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  • The Deepest Sense: A Cultural History of Touch by Constance Classen
  • Sara Spike
Classen, Constance – The Deepest Sense: A Cultural History of Touch. Chicago: University of Illinois Press, 2012. Pp. 227.

In The Deepest Sense: A Cultural History of Touch, Constance Classen gives readers a “feel” for medieval and early modern Europe while demonstrating the centrality of touch to the social, cultural, and religious formations of premodernity. More broadly, she advocates for sensory history, and for the role that scholars in the social sciences and humanities have to play in our understanding of the senses. Early in the book Classen reminds readers that “to rely on science for a true understanding of perception is both to disregard the ways in which science is itself a social construct and to detract from the significance of culturally specific models of sensation” (p. xv). The sensory practices and symbolism of any period and its cultural values and norms are closely related and indeed mutually constituted. Foregrounding the senses therefore provides an innovative analytical lens for understanding past cultures; Classen argues that such analyses have the potential to make the “dry bones of historical fact…more interesting and more memorable” (p. xii).

Classen defines touch broadly to include not just bodily contact, but also the sensations associated with temperature, corporeal movement, pleasure, pain and other aspects of embodied experience. She also carefully acknowledges the multisensory nature of human experience rather than trying to disentangle touch from the other senses. Drawing such wide boundaries around her subject allows Classen to investigate an eclectic range of ideas and experiences related to touch by exploring “the tactile values that shaped the sensibility and sociality” of medieval and early modern Europe (p. xiii).

The Deepest Sense challenges the common assertion that the transition to modernity can be charted through a straightforward narrative of the rise of the cultural importance of vision – which Enlightenment thinkers came to associate with rationalism – and a corresponding decline in the primacy of touch – which the same thinkers associated with primitivism and base emotion. This is, of course, an embodied version of the equation that allowed the Middle Ages to be characterized and dismissed as “dark.” Classen problematizes these assumptions, arguing that “the sensory patterns of history are too complex” for such a simplified account (p. 159). She writes that “touch does not simply recede from cultural life in modernity, it is re-educated, and while it retreats from some domains, it expands into others” (p. xiv). For example, although Classen would not suggest that one replaced the other, the practice of touching artifacts was newly banished from museums and art galleries in the nineteenth century at the same time that the rise of the department store (regularly cited as representative of the new regime of vision) provided a new public venue for handling both precious and profane objects. This shift, [End Page 229] and the persistence of touch in modernity, which Classen uses “in the sociological sense to refer to the period beginning with the eighteenth century” (p. xiii), are detailed in the final two chapters of the book. The majority of the text focuses on the tactile realms of medieval and early modern Europe, providing a compelling account of a fundamentally “hands-on” culture.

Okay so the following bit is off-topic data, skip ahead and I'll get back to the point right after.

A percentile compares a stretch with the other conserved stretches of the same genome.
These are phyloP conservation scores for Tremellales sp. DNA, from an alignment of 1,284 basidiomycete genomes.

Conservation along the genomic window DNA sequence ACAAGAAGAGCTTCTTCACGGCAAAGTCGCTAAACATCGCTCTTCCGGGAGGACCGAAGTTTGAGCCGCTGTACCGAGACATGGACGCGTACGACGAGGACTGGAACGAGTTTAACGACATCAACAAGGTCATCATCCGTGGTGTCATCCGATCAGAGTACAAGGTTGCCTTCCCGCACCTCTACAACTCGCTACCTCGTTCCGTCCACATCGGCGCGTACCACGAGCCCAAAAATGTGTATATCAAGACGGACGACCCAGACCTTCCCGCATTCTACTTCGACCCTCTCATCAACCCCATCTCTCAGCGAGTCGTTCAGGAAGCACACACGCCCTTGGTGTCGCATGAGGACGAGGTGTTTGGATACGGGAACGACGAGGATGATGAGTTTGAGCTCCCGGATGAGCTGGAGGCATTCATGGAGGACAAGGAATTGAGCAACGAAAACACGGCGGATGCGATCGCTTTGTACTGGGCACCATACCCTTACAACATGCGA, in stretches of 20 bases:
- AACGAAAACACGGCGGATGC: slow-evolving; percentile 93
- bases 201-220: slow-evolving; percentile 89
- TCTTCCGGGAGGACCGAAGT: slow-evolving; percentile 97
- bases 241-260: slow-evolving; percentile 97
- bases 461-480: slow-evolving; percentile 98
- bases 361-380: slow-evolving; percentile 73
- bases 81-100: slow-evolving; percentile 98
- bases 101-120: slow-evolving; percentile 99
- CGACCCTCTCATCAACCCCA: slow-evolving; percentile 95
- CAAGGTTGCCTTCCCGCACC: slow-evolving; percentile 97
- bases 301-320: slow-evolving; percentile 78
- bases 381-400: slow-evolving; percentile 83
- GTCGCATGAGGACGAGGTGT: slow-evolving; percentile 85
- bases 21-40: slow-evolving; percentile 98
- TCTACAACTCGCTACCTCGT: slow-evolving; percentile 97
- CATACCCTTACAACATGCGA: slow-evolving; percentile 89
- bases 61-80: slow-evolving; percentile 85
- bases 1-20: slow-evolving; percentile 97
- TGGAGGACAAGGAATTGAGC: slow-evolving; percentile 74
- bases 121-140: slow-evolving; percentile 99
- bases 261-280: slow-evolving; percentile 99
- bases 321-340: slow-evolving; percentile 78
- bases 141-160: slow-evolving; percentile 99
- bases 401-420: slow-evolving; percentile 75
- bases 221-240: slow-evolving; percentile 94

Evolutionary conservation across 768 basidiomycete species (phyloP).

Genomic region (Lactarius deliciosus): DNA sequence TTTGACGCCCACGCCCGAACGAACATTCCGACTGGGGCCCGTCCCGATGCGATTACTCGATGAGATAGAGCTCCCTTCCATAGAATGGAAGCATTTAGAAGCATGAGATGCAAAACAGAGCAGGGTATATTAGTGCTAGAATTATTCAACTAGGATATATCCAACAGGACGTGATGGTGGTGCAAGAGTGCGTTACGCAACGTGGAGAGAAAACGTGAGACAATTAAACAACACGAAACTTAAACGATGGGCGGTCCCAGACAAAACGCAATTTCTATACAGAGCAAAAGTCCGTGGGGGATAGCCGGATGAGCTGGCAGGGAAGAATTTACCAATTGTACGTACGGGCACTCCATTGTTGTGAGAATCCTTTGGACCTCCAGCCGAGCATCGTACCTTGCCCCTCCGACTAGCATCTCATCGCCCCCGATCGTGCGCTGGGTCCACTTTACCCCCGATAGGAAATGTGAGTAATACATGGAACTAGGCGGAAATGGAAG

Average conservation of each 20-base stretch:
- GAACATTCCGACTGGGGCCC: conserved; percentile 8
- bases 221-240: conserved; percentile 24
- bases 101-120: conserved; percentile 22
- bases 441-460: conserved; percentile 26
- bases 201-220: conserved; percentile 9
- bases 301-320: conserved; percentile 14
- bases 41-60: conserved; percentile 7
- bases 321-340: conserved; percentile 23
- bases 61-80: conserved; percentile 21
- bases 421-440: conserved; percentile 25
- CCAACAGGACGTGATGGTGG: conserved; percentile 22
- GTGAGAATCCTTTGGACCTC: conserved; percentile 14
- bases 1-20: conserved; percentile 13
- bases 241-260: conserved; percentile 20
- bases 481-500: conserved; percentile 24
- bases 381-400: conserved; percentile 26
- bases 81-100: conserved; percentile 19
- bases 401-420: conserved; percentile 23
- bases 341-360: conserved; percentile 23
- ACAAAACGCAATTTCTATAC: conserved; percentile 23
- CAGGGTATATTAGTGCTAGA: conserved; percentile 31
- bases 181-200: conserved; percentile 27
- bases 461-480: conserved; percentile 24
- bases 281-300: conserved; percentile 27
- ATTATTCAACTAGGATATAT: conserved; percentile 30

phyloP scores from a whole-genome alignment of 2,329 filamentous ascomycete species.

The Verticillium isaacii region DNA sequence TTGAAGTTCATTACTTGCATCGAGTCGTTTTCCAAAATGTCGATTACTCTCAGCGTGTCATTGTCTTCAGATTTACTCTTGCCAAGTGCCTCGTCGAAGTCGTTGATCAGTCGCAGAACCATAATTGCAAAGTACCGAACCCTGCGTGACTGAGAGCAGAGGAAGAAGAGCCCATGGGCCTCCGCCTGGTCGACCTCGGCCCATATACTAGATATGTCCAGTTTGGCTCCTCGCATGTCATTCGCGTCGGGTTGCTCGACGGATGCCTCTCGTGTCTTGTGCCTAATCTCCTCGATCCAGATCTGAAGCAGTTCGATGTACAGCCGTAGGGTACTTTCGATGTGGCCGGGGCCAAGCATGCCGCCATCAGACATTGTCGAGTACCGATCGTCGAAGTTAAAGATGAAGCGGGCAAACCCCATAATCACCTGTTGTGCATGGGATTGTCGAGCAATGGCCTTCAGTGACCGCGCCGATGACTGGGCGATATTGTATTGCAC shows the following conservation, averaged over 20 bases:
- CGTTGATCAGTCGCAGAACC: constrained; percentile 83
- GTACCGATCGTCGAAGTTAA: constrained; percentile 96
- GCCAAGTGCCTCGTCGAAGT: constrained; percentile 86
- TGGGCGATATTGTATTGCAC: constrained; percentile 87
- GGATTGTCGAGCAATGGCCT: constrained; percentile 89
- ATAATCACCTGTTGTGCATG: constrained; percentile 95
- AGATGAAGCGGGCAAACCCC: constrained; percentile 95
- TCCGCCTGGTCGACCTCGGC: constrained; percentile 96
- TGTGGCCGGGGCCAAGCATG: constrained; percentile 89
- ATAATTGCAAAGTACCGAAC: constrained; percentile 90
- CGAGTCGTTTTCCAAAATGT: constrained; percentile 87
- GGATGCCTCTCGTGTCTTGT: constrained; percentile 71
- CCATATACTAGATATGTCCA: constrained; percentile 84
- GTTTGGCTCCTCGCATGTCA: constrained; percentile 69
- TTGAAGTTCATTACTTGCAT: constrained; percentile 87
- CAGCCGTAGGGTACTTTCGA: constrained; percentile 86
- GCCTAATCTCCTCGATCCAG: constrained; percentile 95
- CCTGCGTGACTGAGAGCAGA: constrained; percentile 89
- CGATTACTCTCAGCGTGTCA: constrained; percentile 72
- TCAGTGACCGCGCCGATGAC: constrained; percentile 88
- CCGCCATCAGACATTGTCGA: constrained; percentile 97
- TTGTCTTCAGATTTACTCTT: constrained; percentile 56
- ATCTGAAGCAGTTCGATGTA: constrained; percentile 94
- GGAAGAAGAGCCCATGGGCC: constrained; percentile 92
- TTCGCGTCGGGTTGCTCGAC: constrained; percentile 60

Following a short preface, Classen draws the reader into a world of communal living, sleeping, eating, and bathing, where bodies regularly came into contact. The warmth of the hearth, the feel of a soft or hard bed, the physical strains of feudal agriculture, the weighty armour and painful blows of knighthood, and the pleasures of games and fairs are among the sensations that characterized a tactile environment both seemingly familiar and very foreign to our own. The extent to which religion underwrote sensory values is also made clear. Unlike the prioritization of iconography and the written word in later periods, Classen makes the case that touch was the predominant sense of early Christian piety. This is exemplified by the theological interest in the tangible corporeality of Christ, embodied rites of physical penance, the numerous cults of relics for which physical contact was profoundly meaningful, the relationship between bodily suffering and the torments of Hell, and the...


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pp. 229-231
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